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do you believe official history book?





Cliffer
do you believe official history book?
if without official history book,how people can know true history? can people really know true history?
Kopernikus
Cliffer wrote:
do you believe official history book?
if without official history book,how people can know true history? can people really know true history?


What do you define as "official"?

Thereīs in science, especially history, always a sort of consensus regarding events. Normally you canīt take issues with dates and facts. Like the date of a battle or of a disaster. OTOH you can and do discuss what ramifications exist for that fact, like what does the destruction of the three Varus Legions mean for the future development of Europe....

Historians all the world over are a lot more sceptical reagarding their "official" sources today, than they were a hundred years ago. History tends to be the history of the winners. So the other viewpoint is sometimes very hard to find.

And thereīs always the distortion from your own culture, when you look at something past. I donīt think we can understand how a celt felt, when he walked through his drumeton or even how a 17th century peasant looked upon the paintings of a church. What I think we can do is kind of "distill" out of history some statistical laws, which show the limitations and required circumstances for certain events. As an Example, you need a certain amount of food to support a citylike settlement, you cant grow a town in a desert.

So, if you mean by "official" the consensus of the majority of historians, yes, I believe we can at least mostly trust that as a best effort to understand.
If you mean that the sources are governmental, I have my doubts Wink
Ophois
History books, on the whole, are slanted to favor the country that prints them.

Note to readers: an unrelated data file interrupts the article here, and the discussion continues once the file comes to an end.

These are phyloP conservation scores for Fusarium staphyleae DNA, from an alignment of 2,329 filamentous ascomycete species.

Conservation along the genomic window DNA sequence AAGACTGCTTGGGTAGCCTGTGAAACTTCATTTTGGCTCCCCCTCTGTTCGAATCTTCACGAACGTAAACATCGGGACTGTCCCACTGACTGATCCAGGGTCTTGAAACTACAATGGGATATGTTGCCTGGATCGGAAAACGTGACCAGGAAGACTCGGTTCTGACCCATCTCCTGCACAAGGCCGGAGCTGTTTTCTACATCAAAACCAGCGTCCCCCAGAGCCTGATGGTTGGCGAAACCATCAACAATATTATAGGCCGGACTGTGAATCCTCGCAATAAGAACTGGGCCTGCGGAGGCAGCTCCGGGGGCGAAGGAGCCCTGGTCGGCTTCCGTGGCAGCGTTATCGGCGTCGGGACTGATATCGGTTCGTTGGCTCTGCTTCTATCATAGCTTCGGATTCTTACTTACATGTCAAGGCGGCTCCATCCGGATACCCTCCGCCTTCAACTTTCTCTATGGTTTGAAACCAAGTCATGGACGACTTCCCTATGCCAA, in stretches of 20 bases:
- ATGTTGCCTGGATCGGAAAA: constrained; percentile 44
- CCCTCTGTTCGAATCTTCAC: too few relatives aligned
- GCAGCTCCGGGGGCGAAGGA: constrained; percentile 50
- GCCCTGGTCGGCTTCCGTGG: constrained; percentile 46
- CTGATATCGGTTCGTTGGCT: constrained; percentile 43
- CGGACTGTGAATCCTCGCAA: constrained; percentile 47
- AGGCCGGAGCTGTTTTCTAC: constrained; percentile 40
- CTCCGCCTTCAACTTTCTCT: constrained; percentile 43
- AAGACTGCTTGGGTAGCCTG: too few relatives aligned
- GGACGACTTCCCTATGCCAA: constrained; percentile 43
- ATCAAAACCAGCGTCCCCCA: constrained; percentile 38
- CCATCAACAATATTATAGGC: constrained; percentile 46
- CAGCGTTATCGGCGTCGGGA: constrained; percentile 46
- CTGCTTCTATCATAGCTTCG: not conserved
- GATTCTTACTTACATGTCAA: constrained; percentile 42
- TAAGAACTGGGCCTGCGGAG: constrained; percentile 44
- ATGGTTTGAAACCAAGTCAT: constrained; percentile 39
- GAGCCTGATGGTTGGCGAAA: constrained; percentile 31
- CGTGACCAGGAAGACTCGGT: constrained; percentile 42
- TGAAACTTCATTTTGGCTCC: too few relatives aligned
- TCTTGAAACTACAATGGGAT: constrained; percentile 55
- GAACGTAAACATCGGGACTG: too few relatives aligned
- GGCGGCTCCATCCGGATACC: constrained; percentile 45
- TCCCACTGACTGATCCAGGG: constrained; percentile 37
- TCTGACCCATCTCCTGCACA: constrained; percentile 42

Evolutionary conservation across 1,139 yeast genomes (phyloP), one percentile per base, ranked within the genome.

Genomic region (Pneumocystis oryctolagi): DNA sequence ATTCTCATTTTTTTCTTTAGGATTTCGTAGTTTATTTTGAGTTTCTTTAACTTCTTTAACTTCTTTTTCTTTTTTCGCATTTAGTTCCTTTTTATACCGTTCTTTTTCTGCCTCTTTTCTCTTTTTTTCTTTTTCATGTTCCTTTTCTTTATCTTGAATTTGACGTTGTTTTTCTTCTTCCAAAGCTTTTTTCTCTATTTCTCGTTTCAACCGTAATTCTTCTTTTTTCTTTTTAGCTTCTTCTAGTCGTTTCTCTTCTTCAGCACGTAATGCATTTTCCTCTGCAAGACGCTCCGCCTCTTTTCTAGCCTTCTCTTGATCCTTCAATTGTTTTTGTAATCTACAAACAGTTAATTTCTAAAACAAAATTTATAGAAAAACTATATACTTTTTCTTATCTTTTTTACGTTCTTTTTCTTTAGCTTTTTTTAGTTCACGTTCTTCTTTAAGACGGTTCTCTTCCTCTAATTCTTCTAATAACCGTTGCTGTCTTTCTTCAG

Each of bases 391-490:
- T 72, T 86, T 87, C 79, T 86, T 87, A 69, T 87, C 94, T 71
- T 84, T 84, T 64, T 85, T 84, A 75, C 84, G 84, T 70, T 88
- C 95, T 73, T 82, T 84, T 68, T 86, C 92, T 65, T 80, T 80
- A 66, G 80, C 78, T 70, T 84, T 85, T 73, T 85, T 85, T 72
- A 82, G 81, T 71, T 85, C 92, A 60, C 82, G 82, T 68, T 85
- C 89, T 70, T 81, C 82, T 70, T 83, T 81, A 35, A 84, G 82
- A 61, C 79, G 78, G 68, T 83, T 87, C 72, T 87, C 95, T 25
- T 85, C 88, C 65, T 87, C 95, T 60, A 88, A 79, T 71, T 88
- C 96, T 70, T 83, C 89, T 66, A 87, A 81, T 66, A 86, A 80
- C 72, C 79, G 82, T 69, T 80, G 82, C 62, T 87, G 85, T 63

For recent history, there are many archives of video, newspaper, diaries, and other forms of records kept which you can sift through in order to get a fairly clear picture of things. Even a few hundred years ago there was news print, but it was basically in it's infancy as far as mass production and distribution, so it was very biased, and they made no attempts to hide that bias. So be careful about reading "official documents" from historical archives.

Previous to the last few centuries or so, trust in science as your key to history. Look at geological records, examine artifacts from site digs, and compare historical records from different places. If Ancient Empire 'A' has a written document saying that they were invaded by Ancient Empire 'B', try to find correlating information in the written records and physical evidence of Ancient Empire 'B'. If there are artifacts from 'B' in the geographical region of 'A' such as weapons, bones that have signs of violence, etc., then it's a good bet that the written record of 'A' is correct. Also try to find third party evidence, that is much more solid. Use the internet too, there's a wealth of information on here, but do your research and check your sources thoroughly.

Using only a history book to learn history is like using Lego's to learn how to build a house. The general ideas are there, but so much is missing or just plain wrong. That's why history books get updated every few years, after some science department digs up some new evidence.
BinahZ
"History" is a product of the powers that be and their bias.
For example much of our western cutlure "history" lies within the control of the Catholic church.
History must be approached with a open mind and multiple sources to even begin to have a glimmer of truth in reporting.
deanhills
BinahZ wrote:
"History" is a product of the powers that be and their bias.
For example much of our western cutlure "history" lies within the control of the Catholic church.
History must be approached with a open mind and multiple sources to even begin to have a glimmer of truth in reporting.